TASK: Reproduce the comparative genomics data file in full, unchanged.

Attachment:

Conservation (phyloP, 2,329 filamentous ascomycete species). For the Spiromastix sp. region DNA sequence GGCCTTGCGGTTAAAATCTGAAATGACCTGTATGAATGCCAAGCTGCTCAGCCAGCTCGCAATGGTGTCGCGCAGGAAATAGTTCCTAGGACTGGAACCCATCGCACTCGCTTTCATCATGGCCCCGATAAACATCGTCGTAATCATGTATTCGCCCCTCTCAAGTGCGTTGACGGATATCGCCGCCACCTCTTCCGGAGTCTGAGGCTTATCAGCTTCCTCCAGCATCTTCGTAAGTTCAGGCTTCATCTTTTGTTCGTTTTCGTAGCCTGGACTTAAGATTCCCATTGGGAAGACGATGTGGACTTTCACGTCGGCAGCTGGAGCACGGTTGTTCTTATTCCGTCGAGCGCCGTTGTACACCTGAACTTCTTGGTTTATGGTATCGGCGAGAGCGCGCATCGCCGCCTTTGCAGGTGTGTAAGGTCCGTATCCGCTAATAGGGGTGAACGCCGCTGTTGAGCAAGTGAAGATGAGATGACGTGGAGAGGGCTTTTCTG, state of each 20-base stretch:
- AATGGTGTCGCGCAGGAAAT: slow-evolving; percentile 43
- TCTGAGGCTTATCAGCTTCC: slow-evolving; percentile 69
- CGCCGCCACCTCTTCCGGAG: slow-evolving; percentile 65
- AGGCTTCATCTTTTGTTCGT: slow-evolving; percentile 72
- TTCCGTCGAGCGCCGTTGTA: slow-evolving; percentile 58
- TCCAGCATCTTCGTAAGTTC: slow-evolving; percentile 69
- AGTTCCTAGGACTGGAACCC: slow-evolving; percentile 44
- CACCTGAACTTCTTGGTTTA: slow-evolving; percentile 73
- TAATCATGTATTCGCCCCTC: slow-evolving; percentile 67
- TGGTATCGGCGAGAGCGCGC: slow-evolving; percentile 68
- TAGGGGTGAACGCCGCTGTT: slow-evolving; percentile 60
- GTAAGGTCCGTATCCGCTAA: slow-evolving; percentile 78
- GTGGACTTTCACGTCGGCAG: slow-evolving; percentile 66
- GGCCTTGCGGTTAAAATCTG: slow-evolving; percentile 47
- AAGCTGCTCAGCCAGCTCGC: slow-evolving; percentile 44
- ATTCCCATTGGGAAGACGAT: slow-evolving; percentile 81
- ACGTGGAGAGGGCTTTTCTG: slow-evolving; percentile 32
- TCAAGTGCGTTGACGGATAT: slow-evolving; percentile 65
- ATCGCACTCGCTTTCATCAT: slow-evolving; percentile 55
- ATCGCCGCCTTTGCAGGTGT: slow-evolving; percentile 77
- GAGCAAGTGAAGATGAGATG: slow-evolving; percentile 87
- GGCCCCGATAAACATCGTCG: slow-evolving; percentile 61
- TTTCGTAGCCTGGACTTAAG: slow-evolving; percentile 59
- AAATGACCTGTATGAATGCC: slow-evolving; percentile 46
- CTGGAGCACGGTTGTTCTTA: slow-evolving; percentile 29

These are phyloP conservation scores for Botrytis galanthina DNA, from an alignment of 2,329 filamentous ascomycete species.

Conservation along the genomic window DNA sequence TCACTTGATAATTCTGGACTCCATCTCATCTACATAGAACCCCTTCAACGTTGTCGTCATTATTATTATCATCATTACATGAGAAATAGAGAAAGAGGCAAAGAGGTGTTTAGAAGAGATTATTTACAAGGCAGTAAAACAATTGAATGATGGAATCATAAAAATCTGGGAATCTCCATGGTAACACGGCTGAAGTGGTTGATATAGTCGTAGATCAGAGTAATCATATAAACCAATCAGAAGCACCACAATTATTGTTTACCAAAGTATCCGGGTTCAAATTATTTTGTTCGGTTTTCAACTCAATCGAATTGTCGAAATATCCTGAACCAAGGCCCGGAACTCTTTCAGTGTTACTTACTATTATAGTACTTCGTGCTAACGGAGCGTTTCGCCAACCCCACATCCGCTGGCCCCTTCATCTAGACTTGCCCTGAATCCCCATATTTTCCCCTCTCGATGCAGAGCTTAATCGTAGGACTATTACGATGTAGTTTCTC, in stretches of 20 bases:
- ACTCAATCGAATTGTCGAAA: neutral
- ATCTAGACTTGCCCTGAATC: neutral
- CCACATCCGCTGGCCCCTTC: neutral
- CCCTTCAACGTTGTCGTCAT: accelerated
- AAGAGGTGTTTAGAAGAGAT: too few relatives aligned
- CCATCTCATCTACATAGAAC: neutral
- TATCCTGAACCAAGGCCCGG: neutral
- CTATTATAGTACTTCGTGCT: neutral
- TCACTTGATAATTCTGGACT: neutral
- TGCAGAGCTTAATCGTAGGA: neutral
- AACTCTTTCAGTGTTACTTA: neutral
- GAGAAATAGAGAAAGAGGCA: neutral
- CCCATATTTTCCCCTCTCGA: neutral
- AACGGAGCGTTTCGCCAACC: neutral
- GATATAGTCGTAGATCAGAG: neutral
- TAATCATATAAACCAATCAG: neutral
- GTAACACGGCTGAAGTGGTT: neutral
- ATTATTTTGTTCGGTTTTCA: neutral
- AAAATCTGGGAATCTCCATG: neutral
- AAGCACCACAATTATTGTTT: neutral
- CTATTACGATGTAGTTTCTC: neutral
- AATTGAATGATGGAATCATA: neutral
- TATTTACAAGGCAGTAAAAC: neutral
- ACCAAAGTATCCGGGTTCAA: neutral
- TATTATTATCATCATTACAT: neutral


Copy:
Conservation (phyloP, 2,329 filamentous ascomycete species). For the Spiromastix sp. region DNA sequence GGCCTTGCGGTTAAAATCTGAAATGACCTGTATGAATGCCAAGCTGCTCAGCCAGCTCGCAATGGTGTCGCGCAGGAAATAGTTCCTAGGACTGGAACCCATCGCACTCGCTTTCATCATGGCCCCGATAAACATCGTCGTAATCATGTATTCGCCCCTCTCAAGTGCGTTGACGGATATCGCCGCCACCTCTTCCGGAGTCTGAGGCTTATCAGCTTCCTCCAGCATCTTCGTAAGTTCAGGCTTCATCTTTTGTTCGTTTTCGTAGCCTGGACTTAAGATTCCCATTGGGAAGACGATGTGGACTTTCACGTCGGCAGCTGGAGCACGGTTGTTCTTATTCCGTCGAGCGCCGTTGTACACCTGAACTTCTTGGTTTATGGTATCGGCGAGAGCGCGCATCGCCGCCTTTGCAGGTGTGTAAGGTCCGTATCCGCTAATAGGGGTGAACGCCGCTGTTGAGCAAGTGAAGATGAGATGACGTGGAGAGGGCTTTTCTG, state of each 20-base stretch:
- AATGGTGTCGCGCAGGAAAT: slow-evolving; percentile 43
- TCTGAGGCTTATCAGCTTCC: slow-evolving; percentile 69
- CGCCGCCACCTCTTCCGGAG: slow-evolving; percentile 65
- AGGCTTCATCTTTTGTTCGT: slow-evolving; percentile 72
- TTCCGTCGAGCGCCGTTGTA: slow-evolving; percentile 58
- TCCAGCATCTTCGTAAGTTC: slow-evolving; percentile 69
- AGTTCCTAGGACTGGAACCC: slow-evolving; percentile 44
- CACCTGAACTTCTTGGTTTA: slow-evolving; percentile 73
- TAATCATGTATTCGCCCCTC: slow-evolving; percentile 67
- TGGTATCGGCGAGAGCGCGC: slow-evolving; percentile 68
- TAGGGGTGAACGCCGCTGTT: slow-evolving; percentile 60
- GTAAGGTCCGTATCCGCTAA: slow-evolving; percentile 78
- GTGGACTTTCACGTCGGCAG: slow-evolving; percentile 66
- GGCCTTGCGGTTAAAATCTG: slow-evolving; percentile 47
- AAGCTGCTCAGCCAGCTCGC: slow-evolving; percentile 44
- ATTCCCATTGGGAAGACGAT: slow-evolving; percentile 81
- ACGTGGAGAGGGCTTTTCTG: slow-evolving; percentile 32
- TCAAGTGCGTTGACGGATAT: slow-evolving; percentile 65
- ATCGCACTCGCTTTCATCAT: slow-evolving; percentile 55
- ATCGCCGCCTTTGCAGGTGT: slow-evolving; percentile 77
- GAGCAAGTGAAGATGAGATG: slow-evolving; percentile 87
- GGCCCCGATAAACATCGTCG: slow-evolving; percentile 61
- TTTCGTAGCCTGGACTTAAG: slow-evolving; percentile 59
- AAATGACCTGTATGAATGCC: slow-evolving; percentile 46
- CTGGAGCACGGTTGTTCTTA: slow-evolving; percentile 29

These are phyloP conservation scores for Botrytis galanthina DNA, from an alignment of 2,329 filamentous ascomycete species.

Conservation along the genomic window DNA sequence TCACTTGATAATTCTGGACTCCATCTCATCTACATAGAACCCCTTCAACGTTGTCGTCATTATTATTATCATCATTACATGAGAAATAGAGAAAGAGGCAAAGAGGTGTTTAGAAGAGATTATTTACAAGGCAGTAAAACAATTGAATGATGGAATCATAAAAATCTGGGAATCTCCATGGTAACACGGCTGAAGTGGTTGATATAGTCGTAGATCAGAGTAATCATATAAACCAATCAGAAGCACCACAATTATTGTTTACCAAAGTATCCGGGTTCAAATTATTTTGTTCGGTTTTCAACTCAATCGAATTGTCGAAATATCCTGAACCAAGGCCCGGAACTCTTTCAGTGTTACTTACTATTATAGTACTTCGTGCTAACGGAGCGTTTCGCCAACCCCACATCCGCTGGCCCCTTCATCTAGACTTGCCCTGAATCCCCATATTTTCCCCTCTCGATGCAGAGCTTAATCGTAGGACTATTACGATGTAGTTTCTC, in stretches of 20 bases:
- ACTCAATCGAATTGTCGAAA: neutral
- ATCTAGACTTGCCCTGAATC: neutral
- CCACATCCGCTGGCCCCTTC: neutral
- CCCTTCAACGTTGTCGTCAT: accelerated
- AAGAGGTGTTTAGAAGAGAT: too few relatives aligned
- CCATCTCATCTACATAGAAC: neutral
- TATCCTGAACCAAGGCCCGG: neutral
- CTATTATAGTACTTCGTGCT: neutral
- TCACTTGATAATTCTGGACT: neutral
- TGCAGAGCTTAATCGTAGGA: neutral
- AACTCTTTCAGTGTTACTTA: neutral
- GAGAAATAGAGAAAGAGGCA: neutral
- CCCATATTTTCCCCTCTCGA: neutral
- AACGGAGCGTTTCGCCAACC: neutral
- GATATAGTCGTAGATCAGAG: neutral
- TAATCATATAAACCAATCAG: neutral
- GTAACACGGCTGAAGTGGTT: neutral
- ATTATTTTGTTCGGTTTTCA: neutral
- AAAATCTGGGAATCTCCATG: neutral
- AAGCACCACAATTATTGTTT: neutral
- CTATTACGATGTAGTTTCTC: neutral
- AATTGAATGATGGAATCATA: neutral
- TATTTACAAGGCAGTAAAAC: neutral
- ACCAAAGTATCCGGGTTCAA: neutral
- TATTATTATCATCATTACAT: neutral